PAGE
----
Mr. Hanson: Extensive analysis has been undertaken and published on the effects of the revaluation on a capital value basis. In addition, ratepayers have received valuation notifications which show the impact the changes would have had on individual bills this year.
Paul Goggins: Information on the number of serious injuries that were caused due to fireworks in Northern Ireland in each of the last five years is not available. However, information on the number of people injured as a result of fireworks over the Halloween period, in Northern Ireland, for the years 2001 to 2005 is available and is detailed in the following table.
|Number of patients reporting with firework injuries|
Annual Departmental Return, FWK1
To ask the Secretary of State for Northern Ireland, pursuant to the answer of 25 July 2006, Official Report, column 1414W, on
parliamentary questions, which questions tabled by the hon. Member for Upper Bann were answered on the basis of drafts prepared by the British Irish Inter-Governmental Secretariat. 
Mr. Hain: At the time of my previous answer 25 July 2006, Official Report, column 1414W, three parliamentary questions tabled by the hon. Gentleman had been referred to Northern Ireland Office staff in the British Irish Inter-Governmental Secretariat for draft reply.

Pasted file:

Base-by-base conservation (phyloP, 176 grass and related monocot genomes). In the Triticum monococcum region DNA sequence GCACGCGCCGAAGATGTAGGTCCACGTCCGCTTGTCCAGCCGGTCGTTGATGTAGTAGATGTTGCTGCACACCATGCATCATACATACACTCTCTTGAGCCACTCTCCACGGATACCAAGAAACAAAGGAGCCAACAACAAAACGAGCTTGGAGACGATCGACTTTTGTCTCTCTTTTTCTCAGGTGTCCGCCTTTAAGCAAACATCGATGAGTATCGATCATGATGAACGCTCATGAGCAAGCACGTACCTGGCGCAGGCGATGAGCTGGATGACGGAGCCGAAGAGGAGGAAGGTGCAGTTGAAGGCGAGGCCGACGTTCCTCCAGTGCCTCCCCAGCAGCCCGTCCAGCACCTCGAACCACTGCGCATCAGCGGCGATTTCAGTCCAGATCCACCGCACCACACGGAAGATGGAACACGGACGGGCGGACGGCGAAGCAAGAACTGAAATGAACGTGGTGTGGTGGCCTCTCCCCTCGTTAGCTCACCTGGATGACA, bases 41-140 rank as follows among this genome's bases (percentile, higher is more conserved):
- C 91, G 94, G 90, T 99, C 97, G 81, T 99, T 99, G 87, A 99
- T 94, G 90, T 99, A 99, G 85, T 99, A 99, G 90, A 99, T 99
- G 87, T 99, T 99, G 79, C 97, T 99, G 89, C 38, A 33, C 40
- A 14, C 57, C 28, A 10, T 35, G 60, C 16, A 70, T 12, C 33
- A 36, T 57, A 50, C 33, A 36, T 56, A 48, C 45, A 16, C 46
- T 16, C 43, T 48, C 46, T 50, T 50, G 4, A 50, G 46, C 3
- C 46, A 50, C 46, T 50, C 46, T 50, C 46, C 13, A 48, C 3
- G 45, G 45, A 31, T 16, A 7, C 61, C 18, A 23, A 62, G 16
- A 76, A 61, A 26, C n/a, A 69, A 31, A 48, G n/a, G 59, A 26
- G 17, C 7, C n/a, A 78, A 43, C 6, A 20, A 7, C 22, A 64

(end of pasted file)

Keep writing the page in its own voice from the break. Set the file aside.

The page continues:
To ask the Secretary of State for Northern Ireland, what discussions he had with (a) the Government of the Republic of Ireland and (b) the Republic of Ireland police force on the Northern Ireland victims march in Dublin on 25 February. 57624
To ask the Secretary of State for Northern Ireland, pursuant to the answer of 18 April 2006, Official Report, column 508W, on the victims march (Dublin), whether he has had any discussions with Republic of Ireland authorities on the attacks upon citizens of Northern Ireland while in Dublin.
To ask the Secretary of State for Northern Ireland, pursuant to the answer of 5 July 2006, Official Report, column 1187W, on the victims march (Dublin), what assurances he sought from ministers of the Irish Republic (a) about the safety of Northern Ireland citizens while in Dublin in the future and (b) regarding the prosecution of people identified as being involved in the attacks upon citizens of Northern Ireland in Dublin on 25 February 2006. 84760
Mark Durkan: To ask the Secretary of State for Northern Ireland pursuant to the answer of 26 January 2006, Official Report, column 2330W, on the Sexual Violence Strategy, what progress has been made with the strategy. 
Grant Shapps: To ask the Prime Minister (1) how much was spent by his Office in respect of hotel and other similar privately-provided accommodation (a) in the UK and (b) abroad for (i) staff and (ii) other persons in each year since 2001-02; 
The Prime Minister: For these purposes my Office forms part of the Cabinet Office. I refer the hon. Member to the answers given to him by my right hon. Friend the Minister for the Cabinet Office (Hilary Armstrong) today.
Mr. Hayes: To ask the Prime Minister what has been the total cost from public funds of social functions held in 10 Downing Street since May 1997; how many bottles of wine have been consumed; and how many such functions have taken place. 
Mr. Amess: To ask the Prime Minister which official events have been held in 2006 at 10 Downing street to which (a) hon. Members and (b) officials were invited where the total numbers present exceeded 25.